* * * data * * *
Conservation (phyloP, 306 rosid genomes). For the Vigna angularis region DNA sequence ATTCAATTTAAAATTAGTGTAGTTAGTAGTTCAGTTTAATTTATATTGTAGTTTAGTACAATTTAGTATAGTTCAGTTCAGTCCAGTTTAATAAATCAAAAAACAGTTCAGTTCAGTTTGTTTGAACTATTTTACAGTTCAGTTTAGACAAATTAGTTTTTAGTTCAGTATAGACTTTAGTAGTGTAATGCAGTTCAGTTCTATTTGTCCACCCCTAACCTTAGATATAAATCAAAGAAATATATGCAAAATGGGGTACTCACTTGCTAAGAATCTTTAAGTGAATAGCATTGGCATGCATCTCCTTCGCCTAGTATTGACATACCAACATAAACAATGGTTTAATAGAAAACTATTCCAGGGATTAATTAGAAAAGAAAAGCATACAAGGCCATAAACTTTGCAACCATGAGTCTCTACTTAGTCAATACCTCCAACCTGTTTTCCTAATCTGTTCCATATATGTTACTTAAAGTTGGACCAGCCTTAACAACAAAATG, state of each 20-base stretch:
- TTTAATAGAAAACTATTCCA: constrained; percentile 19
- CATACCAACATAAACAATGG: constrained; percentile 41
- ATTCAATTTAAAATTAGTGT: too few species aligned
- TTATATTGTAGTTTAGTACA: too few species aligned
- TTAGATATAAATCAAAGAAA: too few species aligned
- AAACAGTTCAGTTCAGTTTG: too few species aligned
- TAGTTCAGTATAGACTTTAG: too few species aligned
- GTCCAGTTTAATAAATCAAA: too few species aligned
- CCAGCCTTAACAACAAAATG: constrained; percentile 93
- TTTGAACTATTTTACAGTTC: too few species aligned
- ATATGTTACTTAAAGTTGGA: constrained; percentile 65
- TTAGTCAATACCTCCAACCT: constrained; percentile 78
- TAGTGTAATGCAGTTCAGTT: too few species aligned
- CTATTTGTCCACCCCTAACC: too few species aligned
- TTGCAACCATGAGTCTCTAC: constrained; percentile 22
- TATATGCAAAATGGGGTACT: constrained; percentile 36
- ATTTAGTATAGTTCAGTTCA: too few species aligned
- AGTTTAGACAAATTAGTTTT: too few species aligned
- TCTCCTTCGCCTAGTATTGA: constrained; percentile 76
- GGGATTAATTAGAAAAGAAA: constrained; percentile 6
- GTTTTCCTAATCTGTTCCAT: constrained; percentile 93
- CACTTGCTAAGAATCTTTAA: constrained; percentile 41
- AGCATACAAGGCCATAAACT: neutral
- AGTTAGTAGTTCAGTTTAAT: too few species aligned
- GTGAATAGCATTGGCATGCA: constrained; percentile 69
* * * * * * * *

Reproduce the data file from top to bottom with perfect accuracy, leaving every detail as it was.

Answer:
Conservation (phyloP, 306 rosid genomes). For the Vigna angularis region DNA sequence ATTCAATTTAAAATTAGTGTAGTTAGTAGTTCAGTTTAATTTATATTGTAGTTTAGTACAATTTAGTATAGTTCAGTTCAGTCCAGTTTAATAAATCAAAAAACAGTTCAGTTCAGTTTGTTTGAACTATTTTACAGTTCAGTTTAGACAAATTAGTTTTTAGTTCAGTATAGACTTTAGTAGTGTAATGCAGTTCAGTTCTATTTGTCCACCCCTAACCTTAGATATAAATCAAAGAAATATATGCAAAATGGGGTACTCACTTGCTAAGAATCTTTAAGTGAATAGCATTGGCATGCATCTCCTTCGCCTAGTATTGACATACCAACATAAACAATGGTTTAATAGAAAACTATTCCAGGGATTAATTAGAAAAGAAAAGCATACAAGGCCATAAACTTTGCAACCATGAGTCTCTACTTAGTCAATACCTCCAACCTGTTTTCCTAATCTGTTCCATATATGTTACTTAAAGTTGGACCAGCCTTAACAACAAAATG, state of each 20-base stretch:
- TTTAATAGAAAACTATTCCA: constrained; percentile 19
- CATACCAACATAAACAATGG: constrained; percentile 41
- ATTCAATTTAAAATTAGTGT: too few species aligned
- TTATATTGTAGTTTAGTACA: too few species aligned
- TTAGATATAAATCAAAGAAA: too few species aligned
- AAACAGTTCAGTTCAGTTTG: too few species aligned
- TAGTTCAGTATAGACTTTAG: too few species aligned
- GTCCAGTTTAATAAATCAAA: too few species aligned
- CCAGCCTTAACAACAAAATG: constrained; percentile 93
- TTTGAACTATTTTACAGTTC: too few species aligned
- ATATGTTACTTAAAGTTGGA: constrained; percentile 65
- TTAGTCAATACCTCCAACCT: constrained; percentile 78
- TAGTGTAATGCAGTTCAGTT: too few species aligned
- CTATTTGTCCACCCCTAACC: too few species aligned
- TTGCAACCATGAGTCTCTAC: constrained; percentile 22
- TATATGCAAAATGGGGTACT: constrained; percentile 36
- ATTTAGTATAGTTCAGTTCA: too few species aligned
- AGTTTAGACAAATTAGTTTT: too few species aligned
- TCTCCTTCGCCTAGTATTGA: constrained; percentile 76
- GGGATTAATTAGAAAAGAAA: constrained; percentile 6
- GTTTTCCTAATCTGTTCCAT: constrained; percentile 93
- CACTTGCTAAGAATCTTTAA: constrained; percentile 41
- AGCATACAAGGCCATAAACT: neutral
- AGTTAGTAGTTCAGTTTAAT: too few species aligned
- GTGAATAGCATTGGCATGCA: constrained; percentile 69